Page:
top of page
Search
  • snitzoid

You know who hates TikTok the most? Mark!

Updated: Mar 14

TikTok has been taking market share away from Zuck and he's fighting mad. I wonder if he had anything to do with the proposed TikTok bill. Haha.


By the way, if I'm going to be lied to on social media, I'd like the purveyor of BS to be American dagnabbit.


BTW: Zuck and his wife Priscilla donated over $400 million to various US political campaigns in 2020 alone. There's absolutely nothing wrong with that. It was philanthropy.



TikTok lobbying surges ahead of House vote this week


Zachary Basu, author of Axios Sneak Peek

March 13, 2024


Tensions between Congress and TikTok have reached a boiling point ahead of a high-stakes House vote — scheduled for Wednesday — that could lead to a U.S. ban of the massively popular video app.


Why it matters: Intense lobbying is underway on both sides of the bipartisan bill, which would force Beijing-based Bytedance to divest its ownership of TikTok within 165 days. TikTok CEO Shou Zi Chew is expected to visit Capitol Hill this week as part of the company's full-court press.


If passed and signed by President Biden, the bill would have major implications for the U.S. election, national security, the social media ecosystem, small businesses, America's youth and more.


Divisions within the Republican Party over banning TikTok have erupted at the eleventh hour, following former President Trump's head-scratching reversal on a policy he championed in office.


Driving the news: In an interview on CNBC on Monday morning, Trump said he still believes TikTok's Chinese ownership poses "a national security risk" — but again argued that banning the app would only help Facebook.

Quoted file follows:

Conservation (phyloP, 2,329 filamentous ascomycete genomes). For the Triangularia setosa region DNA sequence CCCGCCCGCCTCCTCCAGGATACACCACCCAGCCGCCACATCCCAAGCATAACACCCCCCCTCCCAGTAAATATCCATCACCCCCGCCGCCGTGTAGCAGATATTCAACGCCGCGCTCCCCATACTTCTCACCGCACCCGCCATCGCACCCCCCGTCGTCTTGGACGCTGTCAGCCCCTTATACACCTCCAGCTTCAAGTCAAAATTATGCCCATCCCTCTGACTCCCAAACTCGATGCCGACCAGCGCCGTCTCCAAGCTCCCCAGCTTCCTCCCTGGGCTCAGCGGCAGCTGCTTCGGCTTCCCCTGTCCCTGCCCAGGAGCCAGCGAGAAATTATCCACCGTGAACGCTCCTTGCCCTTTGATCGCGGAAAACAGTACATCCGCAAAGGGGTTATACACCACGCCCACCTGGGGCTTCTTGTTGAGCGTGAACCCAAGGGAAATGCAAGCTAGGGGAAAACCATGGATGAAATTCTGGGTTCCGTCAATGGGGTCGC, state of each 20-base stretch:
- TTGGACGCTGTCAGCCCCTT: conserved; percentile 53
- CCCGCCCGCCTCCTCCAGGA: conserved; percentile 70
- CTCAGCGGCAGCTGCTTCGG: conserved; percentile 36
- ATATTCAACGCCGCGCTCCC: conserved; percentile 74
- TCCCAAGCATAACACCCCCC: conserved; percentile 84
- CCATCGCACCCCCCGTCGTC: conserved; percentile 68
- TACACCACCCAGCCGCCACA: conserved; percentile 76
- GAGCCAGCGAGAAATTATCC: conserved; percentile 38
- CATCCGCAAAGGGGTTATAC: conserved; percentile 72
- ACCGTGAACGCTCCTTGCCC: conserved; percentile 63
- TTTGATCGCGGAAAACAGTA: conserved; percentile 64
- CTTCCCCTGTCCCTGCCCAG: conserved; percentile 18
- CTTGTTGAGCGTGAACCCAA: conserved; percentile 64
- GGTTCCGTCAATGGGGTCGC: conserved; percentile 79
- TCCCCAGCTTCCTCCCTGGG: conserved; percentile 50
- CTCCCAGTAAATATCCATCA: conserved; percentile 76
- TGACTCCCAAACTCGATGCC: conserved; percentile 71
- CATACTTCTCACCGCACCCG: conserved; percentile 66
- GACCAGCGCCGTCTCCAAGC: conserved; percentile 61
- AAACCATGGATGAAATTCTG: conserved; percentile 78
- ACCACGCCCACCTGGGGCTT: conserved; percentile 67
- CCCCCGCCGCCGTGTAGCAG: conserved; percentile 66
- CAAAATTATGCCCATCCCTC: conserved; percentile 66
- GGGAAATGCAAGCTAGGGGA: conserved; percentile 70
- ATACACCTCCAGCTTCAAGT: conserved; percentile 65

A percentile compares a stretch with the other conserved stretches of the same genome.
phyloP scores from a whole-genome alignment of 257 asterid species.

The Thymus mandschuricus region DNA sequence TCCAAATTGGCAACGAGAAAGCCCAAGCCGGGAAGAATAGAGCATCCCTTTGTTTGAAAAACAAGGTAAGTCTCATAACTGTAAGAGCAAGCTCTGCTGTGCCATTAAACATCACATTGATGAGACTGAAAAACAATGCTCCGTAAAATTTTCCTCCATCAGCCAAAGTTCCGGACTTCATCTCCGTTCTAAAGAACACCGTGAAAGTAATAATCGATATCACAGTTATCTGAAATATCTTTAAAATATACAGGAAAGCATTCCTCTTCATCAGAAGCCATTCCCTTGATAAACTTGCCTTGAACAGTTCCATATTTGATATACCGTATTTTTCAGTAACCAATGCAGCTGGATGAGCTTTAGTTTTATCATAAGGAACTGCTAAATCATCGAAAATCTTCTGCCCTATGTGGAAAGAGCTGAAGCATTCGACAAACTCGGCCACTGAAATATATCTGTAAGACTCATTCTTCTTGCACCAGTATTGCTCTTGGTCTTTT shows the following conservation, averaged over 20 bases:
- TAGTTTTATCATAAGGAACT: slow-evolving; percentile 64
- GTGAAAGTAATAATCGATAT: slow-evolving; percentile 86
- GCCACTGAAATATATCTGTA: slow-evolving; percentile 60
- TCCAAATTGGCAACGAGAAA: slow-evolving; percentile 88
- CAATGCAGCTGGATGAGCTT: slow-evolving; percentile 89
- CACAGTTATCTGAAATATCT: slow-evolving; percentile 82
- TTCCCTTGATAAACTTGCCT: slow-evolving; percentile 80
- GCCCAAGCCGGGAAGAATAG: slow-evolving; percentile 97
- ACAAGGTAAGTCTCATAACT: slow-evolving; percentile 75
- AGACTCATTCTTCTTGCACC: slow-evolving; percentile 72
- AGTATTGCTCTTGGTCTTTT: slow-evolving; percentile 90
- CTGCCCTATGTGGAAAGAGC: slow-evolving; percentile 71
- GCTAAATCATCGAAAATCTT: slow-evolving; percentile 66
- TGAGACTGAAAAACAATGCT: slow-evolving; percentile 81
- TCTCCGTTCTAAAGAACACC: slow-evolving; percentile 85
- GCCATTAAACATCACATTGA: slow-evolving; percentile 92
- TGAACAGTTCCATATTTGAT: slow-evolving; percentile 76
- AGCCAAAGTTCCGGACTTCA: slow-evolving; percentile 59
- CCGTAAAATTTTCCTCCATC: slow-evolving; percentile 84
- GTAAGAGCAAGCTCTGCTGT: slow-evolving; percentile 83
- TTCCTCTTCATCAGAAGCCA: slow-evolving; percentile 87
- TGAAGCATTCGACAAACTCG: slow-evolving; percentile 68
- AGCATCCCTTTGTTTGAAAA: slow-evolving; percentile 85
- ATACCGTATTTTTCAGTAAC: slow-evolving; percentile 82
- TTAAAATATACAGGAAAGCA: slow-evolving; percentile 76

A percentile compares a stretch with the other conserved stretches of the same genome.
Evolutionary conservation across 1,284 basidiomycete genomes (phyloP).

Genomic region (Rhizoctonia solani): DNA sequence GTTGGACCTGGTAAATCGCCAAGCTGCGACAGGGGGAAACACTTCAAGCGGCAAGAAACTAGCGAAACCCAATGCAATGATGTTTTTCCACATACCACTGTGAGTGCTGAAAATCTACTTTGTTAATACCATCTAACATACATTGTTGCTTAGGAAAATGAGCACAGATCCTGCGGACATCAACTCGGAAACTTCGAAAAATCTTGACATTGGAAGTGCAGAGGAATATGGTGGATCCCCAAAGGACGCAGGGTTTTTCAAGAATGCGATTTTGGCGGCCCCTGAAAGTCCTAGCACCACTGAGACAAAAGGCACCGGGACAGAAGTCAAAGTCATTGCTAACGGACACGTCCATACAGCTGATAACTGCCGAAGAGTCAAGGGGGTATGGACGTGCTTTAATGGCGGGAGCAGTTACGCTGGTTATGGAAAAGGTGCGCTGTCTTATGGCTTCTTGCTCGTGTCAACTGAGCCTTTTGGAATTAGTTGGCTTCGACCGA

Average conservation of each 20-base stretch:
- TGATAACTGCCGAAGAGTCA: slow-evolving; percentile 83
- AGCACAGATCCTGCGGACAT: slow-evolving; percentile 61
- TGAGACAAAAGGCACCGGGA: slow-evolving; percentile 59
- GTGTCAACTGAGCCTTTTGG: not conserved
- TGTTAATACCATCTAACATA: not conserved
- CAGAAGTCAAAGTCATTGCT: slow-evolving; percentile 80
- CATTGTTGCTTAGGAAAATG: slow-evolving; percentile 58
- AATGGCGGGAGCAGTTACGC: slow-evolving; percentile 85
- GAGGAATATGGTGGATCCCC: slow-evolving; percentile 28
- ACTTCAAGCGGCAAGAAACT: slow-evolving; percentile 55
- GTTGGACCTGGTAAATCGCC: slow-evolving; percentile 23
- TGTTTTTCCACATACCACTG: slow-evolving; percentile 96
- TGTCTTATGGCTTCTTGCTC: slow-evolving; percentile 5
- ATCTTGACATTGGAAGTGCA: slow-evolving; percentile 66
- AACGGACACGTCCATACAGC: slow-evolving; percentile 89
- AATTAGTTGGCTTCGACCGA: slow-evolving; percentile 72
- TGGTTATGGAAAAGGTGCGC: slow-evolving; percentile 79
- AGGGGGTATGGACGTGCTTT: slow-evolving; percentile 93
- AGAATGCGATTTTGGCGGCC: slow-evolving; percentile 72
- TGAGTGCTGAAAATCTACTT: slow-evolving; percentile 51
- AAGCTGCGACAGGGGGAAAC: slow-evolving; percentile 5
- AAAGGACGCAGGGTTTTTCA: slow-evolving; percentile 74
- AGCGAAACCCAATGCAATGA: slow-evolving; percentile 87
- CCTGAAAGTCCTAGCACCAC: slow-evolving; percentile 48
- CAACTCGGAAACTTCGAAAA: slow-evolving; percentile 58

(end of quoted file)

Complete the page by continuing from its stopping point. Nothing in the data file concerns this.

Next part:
"Without TikTok, you can make Facebook bigger, and I consider Facebook to be an enemy of the people," Trump said.


In a new twist, the former president also pointed out: "There are a lot of people on TikTok that love it. There are a lot of young kids on TikTok who will go crazy without it."


State of play: The House will vote on the TikTok bill Wednesday morning under "suspension of the rules," meaning it will require a two-thirds majority to pass.


TikTok once again sent push notifications Monday urging users to call their representative — a tactic that led to a surge in threats last week and backfired when a key House committee voted 50-0 to advance the bill.


The company also plans on flooding House offices with content creators and lobbyists this week, though it doesn't expect to change the outcome of the vote, Axios' Ashley Gold reports.


What they're saying: The top Republican and Democrat on the House China Select Committee sent a letter to Chew on Monday excoriating the company for "spreading false claims" about the bill, which TikTok has falsely characterized as an "outright ban."

"Using your platform to deceive the American people about bipartisan U.S. legislation underscores the clear necessity of the bill currently under consideration," the lawmakers wrote.


"Next week, TikTok could be spreading false information about a war. This fall, it could be about our elections."


The intrigue: Outside conservative groups have lined up on opposing sides of the bill — underscoring the divisions over an app that top Republicans previously branded as "Chinese spyware" and "digital fentanyl."


FreedomWorks, which was once associated with the Tea Party movement, said Monday it opposes the bill and warned that requiring American ownership of any company "sets a dangerous precedent."


Heritage Action, which has typically aligned with Trump, supports the bill and said the "national security concerns posed by TikTok are unique, proven, and outweigh concerns about certain judicial challenges."


Former Trump aide Kellyanne Conway, meanwhile, is being paid by the conservative Club for Growth to advocate for TikTok on Capitol Hill, Politico reports.


What to watch: Officials from the FBI, Justice Department and U.S. intelligence community will be on Capitol Hill on Tuesday to brief lawmakers about TikTok in a classified setting.

The bottom line: If last week's torrent of calls and threats to members of Congress is any indication, the TikTok debate is likely to grow even nastier in the coming days.


7 views0 comments

Recent Posts

See All

댓글


Post: Blog2_Post
bottom of page